How India can be a $10 trillion economy by 2030Sindhu Kashyaap
“Tech entrepreneurship will drive India’s growth. Today, India is ready to be one of the top five economies in the world. We already are in the top three in PPP (Purchasing Power Parity), but in terms of the current value of GDP we will be top five at 2030,” said Mohandas Pai, Founder, Aarin Capital, at NSE Tech Conclave, which was organised by the National Stock Exchange (NSE), in association with YourStory, on Tuesday.
Pai said India today is poised to become a $10 trillion economy by 2030. Backing his statement, Pai pointed out different ways in which India is positioned in the growth trajectory. The factors that will make India a $10 trillion economy, he says, are:
- An economy that is consistently growing
India’s GDP grew from $275 billion to $2.25 trillion between 1991 and 2017. This, Pai said, shows a CAGR (compounded annual growth rate) of 8.5 percent in dollar-terms over 26 years. Other than China, no other economy has been able to maintain this. India’s saving rate is at 32 percent. “If we look at the data, we have a rocking economy that is growing consistently,” said Pai.
- By 2021 emerging markets will have a share of GDP larger than OECD
The world is changing. The global GDP is at $77 trillion, and OECD member nations are leading the global economy. But now, emerging markets are grabbing a larger share of the world GDP. “They will be the growth drivers,” said Pai.
China opened its economy in the 1970s, and India in the 1990s. China’s GDP is at $12.26 trillion at present and that of India is at $2.2 trillion. China's per capita income is at $8500, while that of India is at $1500. “China’s growth shows us what we can do if we work in the right direction,” said Pai.
- India has a strong industrial base
India is the third largest producer of steel in the world, and other indicators of industrial growth, such as cement production and telecom are growing strong, Pai said. He added India makes 20 million two-wheelers and 3.5 million four-wheelers annually. “These are indicators of a real economy, with much lower prices,” said Pai.
- A young population
By 2020, the average age in India will be 29 years, Europe at 45 years, China at 35 years, and the US at 31 years. We have a young consuming population for the next 15 to 20 years. “We are the youngest country in the world with a sizable population,” added Pai.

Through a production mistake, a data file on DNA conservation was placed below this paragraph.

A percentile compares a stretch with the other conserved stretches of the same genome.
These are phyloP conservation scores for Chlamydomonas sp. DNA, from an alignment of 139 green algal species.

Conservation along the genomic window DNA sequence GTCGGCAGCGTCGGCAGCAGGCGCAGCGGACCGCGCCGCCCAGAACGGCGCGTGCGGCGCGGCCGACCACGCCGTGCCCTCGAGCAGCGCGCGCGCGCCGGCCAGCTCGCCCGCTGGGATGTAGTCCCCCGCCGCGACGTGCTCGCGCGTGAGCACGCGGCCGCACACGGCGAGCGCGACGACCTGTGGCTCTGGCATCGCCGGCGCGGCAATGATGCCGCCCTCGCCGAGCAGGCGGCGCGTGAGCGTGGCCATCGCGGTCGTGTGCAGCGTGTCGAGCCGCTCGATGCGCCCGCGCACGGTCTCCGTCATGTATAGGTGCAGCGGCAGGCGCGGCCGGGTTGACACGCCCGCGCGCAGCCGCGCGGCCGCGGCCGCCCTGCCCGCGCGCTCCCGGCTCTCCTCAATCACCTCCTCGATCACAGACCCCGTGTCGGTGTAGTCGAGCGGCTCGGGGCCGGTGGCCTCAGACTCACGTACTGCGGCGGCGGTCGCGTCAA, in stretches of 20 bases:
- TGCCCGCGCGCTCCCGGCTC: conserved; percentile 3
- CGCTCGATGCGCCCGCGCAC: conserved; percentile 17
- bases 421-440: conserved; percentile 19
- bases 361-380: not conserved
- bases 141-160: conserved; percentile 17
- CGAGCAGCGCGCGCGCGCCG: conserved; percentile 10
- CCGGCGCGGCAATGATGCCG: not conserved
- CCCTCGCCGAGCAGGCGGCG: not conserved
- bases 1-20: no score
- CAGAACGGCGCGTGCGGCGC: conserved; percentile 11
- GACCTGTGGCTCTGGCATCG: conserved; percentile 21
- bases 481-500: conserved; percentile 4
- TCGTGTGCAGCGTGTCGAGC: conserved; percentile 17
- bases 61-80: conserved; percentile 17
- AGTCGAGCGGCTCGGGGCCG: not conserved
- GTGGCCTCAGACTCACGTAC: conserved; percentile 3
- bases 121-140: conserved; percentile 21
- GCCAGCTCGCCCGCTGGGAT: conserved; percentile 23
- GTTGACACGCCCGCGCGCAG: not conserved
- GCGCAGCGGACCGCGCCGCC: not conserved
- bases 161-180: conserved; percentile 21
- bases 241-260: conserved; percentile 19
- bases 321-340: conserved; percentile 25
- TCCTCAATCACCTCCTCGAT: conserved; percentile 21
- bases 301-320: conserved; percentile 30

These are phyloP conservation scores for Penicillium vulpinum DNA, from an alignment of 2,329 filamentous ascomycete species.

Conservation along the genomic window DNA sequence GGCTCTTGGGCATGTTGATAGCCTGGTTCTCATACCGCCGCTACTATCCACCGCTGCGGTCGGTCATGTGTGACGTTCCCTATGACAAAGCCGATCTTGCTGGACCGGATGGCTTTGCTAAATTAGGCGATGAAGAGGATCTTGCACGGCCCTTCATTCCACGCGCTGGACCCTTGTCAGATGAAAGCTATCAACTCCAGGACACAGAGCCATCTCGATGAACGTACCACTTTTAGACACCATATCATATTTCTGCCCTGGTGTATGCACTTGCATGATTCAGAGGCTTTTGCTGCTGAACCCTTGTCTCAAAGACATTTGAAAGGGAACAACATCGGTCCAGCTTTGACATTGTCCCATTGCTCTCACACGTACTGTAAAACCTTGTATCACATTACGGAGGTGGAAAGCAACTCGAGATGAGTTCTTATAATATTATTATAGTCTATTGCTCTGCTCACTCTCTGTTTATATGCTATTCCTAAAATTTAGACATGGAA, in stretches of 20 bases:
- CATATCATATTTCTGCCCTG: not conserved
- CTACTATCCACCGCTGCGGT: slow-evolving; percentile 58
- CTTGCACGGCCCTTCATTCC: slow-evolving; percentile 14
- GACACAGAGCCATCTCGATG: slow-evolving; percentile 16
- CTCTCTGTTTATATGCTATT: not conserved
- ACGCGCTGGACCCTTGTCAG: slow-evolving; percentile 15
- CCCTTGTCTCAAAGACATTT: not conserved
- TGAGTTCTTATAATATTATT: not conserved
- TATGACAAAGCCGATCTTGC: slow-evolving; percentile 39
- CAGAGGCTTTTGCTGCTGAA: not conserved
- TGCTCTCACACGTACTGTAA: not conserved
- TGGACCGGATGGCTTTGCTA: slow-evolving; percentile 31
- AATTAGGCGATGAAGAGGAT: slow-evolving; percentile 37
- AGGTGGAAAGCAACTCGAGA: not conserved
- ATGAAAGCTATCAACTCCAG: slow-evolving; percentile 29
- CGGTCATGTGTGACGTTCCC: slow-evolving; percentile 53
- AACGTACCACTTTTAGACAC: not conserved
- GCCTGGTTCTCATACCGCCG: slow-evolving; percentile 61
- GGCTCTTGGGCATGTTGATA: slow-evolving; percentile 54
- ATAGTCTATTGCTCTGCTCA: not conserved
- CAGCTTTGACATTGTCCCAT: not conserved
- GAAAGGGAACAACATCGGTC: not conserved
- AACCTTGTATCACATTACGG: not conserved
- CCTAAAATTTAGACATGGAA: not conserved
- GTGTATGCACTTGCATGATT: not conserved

- Growing higher education infrastructure
India has 800 universities, 51,000 colleges and 35 million young people in college. Close to 80 lakh graduates pass out of colleges every year. “We produce one of the largest number of professionals - over 50,000 doctors pass out every year,” said Pai. By 2030, there will be close to 70 million young people in colleges, making it the largest college going population in the world.
- India has adequate savings and investments
Savings, Pai said, have stabilised and consumption has gone up. Close to 70 percent of GDP is consumption, and 30 percent is investments. Also, the GDP from the services sector gives is higher, while the manufacturing sector contributes 26 percent to the GDP.
- Startup ecosystem will help create a $10 trillion economy
The Indian startup ecosystem has grown by 270 percent. We have over 26,000 startups, and we are the second largest ecosystem in the world. Every year, over 6,500 to 7,000 startups are formed in India, of which 1,200 get funded. These have created close to $90 billion in terms of value. India startup ecosystem is dominated by Bengaluru, Delhi and Mumbai.
- IT sector contributes $175 billion in revenue
This year, IT services are expected to be worth $121 billion, and 60 percent of the outsourcing comes to India. There are 4.2 million people employed in the IT services sector. Of the top 10 software services companies in terms of market value, five are Indian. It is from these IT services companies that the young employee base gets trained in new technologies.
By 2025, Pai said there will be 100,000 startups in India, creating close to $1 trillion in value. He said everywhere in India, young people are looking to startup and transform the world around them.